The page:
The Mountain House hot cereal comes in at $2.10 (American) per serving. The Quaker Oats instant with a box of 12 packets comes in at $0.88/serving on Amazon (because I'm too lazy to look up a half dozen local grocery store prices). That applies to pretty much all their offerings, whether plain or flavored, and also applies to the "buy four boxes" option which gives you 24 servings of Quaker's cereal so it's roughly in the same ballpark of quantity. If you purchase Quaker's offerings in smaller quantities (down to individual servings) you will pay more. I found a bulk purchase of 24 units of Quaker which rang in at $2.08/serving, which is only 2 cents difference from MH bulk.

Both products are prepared by pouring hot/boiling water into the product.

Mountain House comes in at 250 calories per serving. Quaker is 120 calories. However, if you read the finer print (bless my bifocals) you will note that MH says a serving is 57g of the dry mix and Quaker says it's 34g! Oh... MH is using a bigger serving size.

Recalculating... Quaker is $0.007/calorie and MH is $0.009/calorie. Oh... hmm.... So if what you're actually eating is (for simplicity's sake) 250 calories for breakfast (the MH serving) then MH is $2.10 per breakfast and Quaker is $1.84 per breakfast (there is some rounding in those numbers), meaning they're closer in price per calorie than they initially appear to be. And honestly, almost no one I know finds just one packet of Quaker to be sufficient - I normally eat 2-3, or add other stuff, to make up breakfast.

For nutrition information I'm comparing MH granola w/blueberries to Quaker's fruit and cream selections. I'm also doubling the numbers of Quaker given the discrepancy by both weight and calories in their respective serving sizes. It's not a perfect comparison, but then this isn't a formal study, just rough calculations.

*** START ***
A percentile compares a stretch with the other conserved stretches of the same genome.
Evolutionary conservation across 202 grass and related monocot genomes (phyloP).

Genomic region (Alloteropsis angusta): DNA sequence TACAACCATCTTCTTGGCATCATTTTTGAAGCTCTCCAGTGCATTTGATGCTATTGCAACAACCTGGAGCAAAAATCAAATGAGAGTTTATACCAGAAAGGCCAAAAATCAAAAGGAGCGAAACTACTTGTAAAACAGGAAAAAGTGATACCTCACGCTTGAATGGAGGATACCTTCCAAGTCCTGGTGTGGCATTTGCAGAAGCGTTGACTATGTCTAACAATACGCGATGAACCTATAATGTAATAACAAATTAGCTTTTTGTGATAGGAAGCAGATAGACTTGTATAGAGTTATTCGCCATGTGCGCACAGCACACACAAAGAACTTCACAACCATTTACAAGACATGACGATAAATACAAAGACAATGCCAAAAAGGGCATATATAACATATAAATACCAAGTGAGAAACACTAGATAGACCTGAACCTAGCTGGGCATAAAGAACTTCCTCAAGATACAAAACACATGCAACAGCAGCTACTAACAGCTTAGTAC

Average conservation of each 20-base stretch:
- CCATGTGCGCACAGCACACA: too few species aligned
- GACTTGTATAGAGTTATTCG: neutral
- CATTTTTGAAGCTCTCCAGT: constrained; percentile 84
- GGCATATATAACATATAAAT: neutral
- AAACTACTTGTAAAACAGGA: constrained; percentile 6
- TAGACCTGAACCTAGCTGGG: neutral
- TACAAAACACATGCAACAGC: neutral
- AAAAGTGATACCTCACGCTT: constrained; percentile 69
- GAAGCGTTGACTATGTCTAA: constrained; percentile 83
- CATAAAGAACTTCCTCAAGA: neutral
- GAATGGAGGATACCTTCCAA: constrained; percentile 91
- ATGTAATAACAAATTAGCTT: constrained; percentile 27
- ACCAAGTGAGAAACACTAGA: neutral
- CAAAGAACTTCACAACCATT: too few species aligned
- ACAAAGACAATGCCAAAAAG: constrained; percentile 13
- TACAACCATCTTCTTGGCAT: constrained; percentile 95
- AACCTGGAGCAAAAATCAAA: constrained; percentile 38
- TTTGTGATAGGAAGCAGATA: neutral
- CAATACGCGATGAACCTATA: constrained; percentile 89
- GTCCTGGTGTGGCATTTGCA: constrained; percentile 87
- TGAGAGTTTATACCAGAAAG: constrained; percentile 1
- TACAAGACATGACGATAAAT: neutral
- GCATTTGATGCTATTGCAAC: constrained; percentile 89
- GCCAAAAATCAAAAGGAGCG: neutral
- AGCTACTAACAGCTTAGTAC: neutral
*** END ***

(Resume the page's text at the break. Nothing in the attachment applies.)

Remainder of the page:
MH - total fat 9g, 14% of daily allowance; saturated fat 4.5g, 23% of daily allowance
Quaker - total fat 4g, 6% of daily allowance, 0 saturated fat.

MH - cholesterol 10mg, 3% of DA
Quaker - cholesterol 0 mg
(In case you were wondering - I believe this difference is that MH uses whole milk and Quaker is either using skim milk or just milk components but I'm not 100% certain)

MH - sodium 65 mg, 3% of DA
Quaker - sodium 340 to 580mg (varies by flavor) so 14% to 24% of DA
(Here's a dirty secret revealed - if you take the fat out of something then you need to add something in to improve the flavor, and that usually means salt or sugar or both)

MH - carbs 37g, 12% recommended daily allowance (RDA) for target of 1800-2000 calories/day
Quaker - carbs 44 to 48g, 14% to 16% RDA

MH - fiber 4g or 16% RDA
Quaker - fiber 6g or 24% RDA
(Both of those figures strike me as being on the low side, but whatever)

MH - sugar 16g
Quaker - sugar 8-12g

MH - protein 8g, 16% of RDA
Quaker - 6-8g, about the same

Vitamins %RDA, MH then Quaker:
A - 6 - 40
C - 2 - 0
Calcium - 15 - 20
Iron - 8 - 40

(Quaker lists a bunch more vitamins that MH does not so I did not include them here. Quaker, like most American breakfast cereals, has a bunch of added vitamins and minerals. MH does not.)

The biggest difference nutritionally seems to be that MH has a crapton less sodium and Quaker has no cholesterol and less fat.

For comparable serving sizes there is a price difference, but then, MH has a vastly longer shelf life and more robust packaging and that's at least some of what you pay for.